Radio Frequency Identification (RFID) refers to using tiny devices called 'tags' to carry information about people or things. The technology offers great promise, with applications in everything from supply chain management to library book tracking to more convenient credit cards. Unfortunately, the technology also raises security and privacy problems. For example, without protections, it is possible to 'clone' RFID tags and perform surreptitious tracking via RFID. I will discuss two approaches to solving these problems. The first uses cryptography, while the second leverages the Remote Attestation and Sealed Storage features of the Trusted Platform Module found in many of today's PCs.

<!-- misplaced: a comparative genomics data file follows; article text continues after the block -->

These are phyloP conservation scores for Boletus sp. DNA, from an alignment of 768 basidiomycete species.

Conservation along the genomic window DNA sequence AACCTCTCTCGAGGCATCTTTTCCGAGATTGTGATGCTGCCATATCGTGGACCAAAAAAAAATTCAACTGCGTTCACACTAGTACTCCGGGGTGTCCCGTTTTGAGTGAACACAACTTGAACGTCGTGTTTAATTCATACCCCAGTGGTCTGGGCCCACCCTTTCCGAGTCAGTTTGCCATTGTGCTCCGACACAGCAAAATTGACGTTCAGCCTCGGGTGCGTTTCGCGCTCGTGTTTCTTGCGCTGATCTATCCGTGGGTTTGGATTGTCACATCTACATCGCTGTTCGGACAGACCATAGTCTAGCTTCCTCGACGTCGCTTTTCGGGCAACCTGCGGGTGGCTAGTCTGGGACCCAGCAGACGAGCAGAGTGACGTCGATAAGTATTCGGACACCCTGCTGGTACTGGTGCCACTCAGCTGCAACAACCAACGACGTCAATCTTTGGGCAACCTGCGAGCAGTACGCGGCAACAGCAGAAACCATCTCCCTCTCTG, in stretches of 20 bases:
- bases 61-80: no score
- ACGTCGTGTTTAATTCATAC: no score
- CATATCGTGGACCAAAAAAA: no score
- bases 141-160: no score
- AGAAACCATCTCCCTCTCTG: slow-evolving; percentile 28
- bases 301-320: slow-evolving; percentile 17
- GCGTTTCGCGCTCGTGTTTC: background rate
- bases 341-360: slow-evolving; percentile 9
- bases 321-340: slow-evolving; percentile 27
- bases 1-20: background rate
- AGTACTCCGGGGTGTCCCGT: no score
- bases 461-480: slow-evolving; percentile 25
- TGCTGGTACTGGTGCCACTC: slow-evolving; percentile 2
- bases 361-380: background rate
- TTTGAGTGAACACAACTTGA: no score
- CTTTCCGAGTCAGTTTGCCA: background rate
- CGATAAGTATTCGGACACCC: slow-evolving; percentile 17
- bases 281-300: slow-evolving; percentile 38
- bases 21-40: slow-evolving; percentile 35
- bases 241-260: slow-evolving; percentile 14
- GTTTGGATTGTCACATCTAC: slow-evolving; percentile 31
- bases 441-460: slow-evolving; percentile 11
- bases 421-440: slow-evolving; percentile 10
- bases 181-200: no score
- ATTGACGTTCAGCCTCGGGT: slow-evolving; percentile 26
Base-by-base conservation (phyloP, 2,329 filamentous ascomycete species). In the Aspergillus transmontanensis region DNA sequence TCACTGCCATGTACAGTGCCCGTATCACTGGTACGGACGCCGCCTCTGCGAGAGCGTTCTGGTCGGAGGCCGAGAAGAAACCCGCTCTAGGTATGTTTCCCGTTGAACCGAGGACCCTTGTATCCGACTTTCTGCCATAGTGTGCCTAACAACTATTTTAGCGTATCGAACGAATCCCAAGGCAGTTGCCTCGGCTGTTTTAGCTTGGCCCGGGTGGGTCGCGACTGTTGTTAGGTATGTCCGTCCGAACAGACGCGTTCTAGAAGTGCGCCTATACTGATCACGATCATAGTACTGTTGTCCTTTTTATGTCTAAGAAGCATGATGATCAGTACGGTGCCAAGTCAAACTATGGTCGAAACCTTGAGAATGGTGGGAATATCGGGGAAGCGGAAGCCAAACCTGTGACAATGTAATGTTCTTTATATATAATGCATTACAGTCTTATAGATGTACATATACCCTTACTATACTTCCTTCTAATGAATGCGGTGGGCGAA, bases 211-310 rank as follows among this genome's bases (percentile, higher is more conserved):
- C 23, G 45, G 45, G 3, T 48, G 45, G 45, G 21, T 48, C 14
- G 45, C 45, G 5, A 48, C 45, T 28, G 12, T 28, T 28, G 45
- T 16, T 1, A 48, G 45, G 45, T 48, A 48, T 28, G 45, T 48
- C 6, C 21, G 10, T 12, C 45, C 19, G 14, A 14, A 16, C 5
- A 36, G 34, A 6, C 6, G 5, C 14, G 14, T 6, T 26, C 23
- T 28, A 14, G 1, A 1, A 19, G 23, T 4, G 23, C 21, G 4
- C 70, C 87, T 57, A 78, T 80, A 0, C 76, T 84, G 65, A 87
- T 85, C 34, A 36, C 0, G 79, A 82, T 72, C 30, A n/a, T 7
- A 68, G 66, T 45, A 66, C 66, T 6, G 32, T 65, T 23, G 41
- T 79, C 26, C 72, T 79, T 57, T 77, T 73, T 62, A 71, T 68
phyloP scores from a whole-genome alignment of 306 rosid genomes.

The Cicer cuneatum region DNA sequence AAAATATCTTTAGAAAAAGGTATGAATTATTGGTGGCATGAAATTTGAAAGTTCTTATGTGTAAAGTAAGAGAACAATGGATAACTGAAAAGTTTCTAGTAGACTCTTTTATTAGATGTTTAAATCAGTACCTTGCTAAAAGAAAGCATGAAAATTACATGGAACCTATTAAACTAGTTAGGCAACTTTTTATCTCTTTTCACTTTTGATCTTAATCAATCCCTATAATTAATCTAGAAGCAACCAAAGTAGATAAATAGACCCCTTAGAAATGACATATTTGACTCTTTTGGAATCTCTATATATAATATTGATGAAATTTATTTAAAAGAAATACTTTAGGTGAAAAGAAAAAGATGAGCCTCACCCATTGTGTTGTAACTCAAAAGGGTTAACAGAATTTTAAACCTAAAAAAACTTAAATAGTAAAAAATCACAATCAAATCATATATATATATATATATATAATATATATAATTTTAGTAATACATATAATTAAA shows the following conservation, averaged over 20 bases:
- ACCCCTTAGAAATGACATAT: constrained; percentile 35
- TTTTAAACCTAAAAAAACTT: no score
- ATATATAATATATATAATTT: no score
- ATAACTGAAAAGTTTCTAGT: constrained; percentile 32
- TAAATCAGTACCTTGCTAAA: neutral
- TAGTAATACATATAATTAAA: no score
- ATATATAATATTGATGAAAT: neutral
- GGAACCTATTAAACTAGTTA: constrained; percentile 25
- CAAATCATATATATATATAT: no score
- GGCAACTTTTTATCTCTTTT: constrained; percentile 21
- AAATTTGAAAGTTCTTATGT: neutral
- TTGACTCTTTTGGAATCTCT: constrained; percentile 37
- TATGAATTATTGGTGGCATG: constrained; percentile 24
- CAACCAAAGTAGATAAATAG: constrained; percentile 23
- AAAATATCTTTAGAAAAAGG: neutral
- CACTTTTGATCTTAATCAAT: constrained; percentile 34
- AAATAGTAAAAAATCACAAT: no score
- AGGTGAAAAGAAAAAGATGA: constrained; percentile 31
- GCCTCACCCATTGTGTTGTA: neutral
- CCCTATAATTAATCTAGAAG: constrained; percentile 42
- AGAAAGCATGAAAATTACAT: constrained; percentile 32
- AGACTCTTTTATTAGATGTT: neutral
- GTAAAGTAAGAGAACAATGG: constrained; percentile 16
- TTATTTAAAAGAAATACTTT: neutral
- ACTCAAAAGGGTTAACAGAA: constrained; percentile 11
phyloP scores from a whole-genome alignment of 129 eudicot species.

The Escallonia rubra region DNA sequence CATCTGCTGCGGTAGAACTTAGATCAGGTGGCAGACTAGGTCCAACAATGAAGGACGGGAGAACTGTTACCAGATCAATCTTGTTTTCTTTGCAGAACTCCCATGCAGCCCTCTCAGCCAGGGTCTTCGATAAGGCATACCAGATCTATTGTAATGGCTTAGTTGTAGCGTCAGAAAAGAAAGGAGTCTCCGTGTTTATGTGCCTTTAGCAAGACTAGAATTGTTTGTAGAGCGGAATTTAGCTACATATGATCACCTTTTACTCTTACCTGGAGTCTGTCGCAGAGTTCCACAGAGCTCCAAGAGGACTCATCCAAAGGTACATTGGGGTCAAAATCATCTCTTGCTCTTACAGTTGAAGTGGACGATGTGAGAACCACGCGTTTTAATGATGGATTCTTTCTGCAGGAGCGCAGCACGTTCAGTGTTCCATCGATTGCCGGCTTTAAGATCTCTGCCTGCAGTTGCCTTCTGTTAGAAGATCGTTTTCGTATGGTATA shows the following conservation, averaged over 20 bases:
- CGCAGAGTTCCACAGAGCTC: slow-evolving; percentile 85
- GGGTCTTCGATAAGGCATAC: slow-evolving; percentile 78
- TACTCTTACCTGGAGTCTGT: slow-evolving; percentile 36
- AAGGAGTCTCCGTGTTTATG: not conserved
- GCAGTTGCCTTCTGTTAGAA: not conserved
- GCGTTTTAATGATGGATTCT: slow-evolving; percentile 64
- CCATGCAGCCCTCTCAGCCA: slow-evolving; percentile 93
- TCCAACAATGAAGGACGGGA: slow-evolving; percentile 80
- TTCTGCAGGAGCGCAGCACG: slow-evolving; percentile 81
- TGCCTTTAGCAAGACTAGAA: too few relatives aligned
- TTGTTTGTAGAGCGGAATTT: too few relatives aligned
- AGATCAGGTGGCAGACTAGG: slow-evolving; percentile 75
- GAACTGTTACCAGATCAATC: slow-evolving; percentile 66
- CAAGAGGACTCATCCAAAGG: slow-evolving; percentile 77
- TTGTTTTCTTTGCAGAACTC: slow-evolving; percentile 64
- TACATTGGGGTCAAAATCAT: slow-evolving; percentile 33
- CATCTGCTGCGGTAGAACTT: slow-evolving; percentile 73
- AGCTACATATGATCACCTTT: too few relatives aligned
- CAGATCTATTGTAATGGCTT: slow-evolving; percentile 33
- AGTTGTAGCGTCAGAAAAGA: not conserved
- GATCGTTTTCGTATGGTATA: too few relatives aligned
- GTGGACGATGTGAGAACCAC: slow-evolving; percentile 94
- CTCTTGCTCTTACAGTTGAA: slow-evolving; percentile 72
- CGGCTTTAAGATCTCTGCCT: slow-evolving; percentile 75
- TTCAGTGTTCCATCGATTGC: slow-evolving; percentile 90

Joint work with Andrea Soppera (BT) and David Wagner (UC Berkeley).